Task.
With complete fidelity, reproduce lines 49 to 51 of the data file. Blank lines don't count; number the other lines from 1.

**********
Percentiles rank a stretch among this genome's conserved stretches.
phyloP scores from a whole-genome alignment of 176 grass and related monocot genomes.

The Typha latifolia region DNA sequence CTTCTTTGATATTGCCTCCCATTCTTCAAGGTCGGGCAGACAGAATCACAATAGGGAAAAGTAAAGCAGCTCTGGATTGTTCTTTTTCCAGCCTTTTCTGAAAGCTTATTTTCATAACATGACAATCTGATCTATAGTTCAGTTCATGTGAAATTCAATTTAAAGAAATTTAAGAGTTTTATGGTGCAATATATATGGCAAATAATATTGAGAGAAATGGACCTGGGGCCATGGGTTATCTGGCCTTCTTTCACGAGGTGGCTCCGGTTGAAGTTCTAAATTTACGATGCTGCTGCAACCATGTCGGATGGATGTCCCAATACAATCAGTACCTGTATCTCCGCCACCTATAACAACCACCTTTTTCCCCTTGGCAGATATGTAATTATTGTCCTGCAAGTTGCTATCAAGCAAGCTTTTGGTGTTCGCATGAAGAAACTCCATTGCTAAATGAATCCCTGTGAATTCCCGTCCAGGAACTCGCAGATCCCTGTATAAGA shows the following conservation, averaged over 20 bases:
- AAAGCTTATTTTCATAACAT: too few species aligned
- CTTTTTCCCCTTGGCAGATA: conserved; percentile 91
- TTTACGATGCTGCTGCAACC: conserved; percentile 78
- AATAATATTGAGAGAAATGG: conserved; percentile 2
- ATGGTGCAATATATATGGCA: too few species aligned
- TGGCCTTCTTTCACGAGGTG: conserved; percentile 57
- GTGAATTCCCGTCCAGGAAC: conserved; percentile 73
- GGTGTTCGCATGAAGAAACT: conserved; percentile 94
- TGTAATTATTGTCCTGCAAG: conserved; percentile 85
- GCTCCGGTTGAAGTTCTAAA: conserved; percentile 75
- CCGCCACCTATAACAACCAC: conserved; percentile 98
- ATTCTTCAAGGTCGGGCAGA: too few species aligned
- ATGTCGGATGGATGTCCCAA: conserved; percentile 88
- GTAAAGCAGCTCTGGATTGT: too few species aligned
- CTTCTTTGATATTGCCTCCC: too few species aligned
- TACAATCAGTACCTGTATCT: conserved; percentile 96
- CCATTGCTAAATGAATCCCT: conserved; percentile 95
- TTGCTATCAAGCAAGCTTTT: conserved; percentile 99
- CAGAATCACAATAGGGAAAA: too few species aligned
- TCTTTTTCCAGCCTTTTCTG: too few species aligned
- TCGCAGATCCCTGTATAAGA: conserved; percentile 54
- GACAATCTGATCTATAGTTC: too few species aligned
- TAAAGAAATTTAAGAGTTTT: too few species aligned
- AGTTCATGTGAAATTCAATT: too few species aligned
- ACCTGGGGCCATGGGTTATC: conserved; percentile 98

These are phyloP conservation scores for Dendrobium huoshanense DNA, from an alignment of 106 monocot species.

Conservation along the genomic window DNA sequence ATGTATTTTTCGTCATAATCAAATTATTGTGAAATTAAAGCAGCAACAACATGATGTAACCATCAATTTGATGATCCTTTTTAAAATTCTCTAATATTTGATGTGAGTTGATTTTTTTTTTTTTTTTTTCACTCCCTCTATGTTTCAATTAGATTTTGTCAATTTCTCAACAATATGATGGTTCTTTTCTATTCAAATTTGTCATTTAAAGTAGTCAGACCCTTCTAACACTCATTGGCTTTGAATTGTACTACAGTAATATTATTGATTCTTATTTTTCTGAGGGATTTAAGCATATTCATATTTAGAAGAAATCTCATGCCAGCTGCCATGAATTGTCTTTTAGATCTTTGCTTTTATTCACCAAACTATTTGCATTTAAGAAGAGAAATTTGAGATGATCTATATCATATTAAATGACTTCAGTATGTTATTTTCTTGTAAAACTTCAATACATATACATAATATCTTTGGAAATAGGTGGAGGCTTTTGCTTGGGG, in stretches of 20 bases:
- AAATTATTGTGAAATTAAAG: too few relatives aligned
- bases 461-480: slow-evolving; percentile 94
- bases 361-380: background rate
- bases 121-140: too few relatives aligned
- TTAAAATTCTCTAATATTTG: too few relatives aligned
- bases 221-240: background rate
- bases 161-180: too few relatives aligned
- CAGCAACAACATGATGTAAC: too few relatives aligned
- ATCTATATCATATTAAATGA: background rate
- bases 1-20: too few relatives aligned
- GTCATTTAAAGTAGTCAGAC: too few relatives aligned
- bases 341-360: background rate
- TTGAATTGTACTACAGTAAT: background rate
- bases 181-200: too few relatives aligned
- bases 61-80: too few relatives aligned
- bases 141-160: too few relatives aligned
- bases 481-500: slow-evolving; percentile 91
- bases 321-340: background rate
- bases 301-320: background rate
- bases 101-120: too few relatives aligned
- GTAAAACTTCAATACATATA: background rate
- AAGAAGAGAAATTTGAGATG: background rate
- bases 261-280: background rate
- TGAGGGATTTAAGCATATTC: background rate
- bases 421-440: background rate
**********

- bases 301-320: background rate
- bases 101-120: too few relatives aligned
- GTAAAACTTCAATACATATA: background rate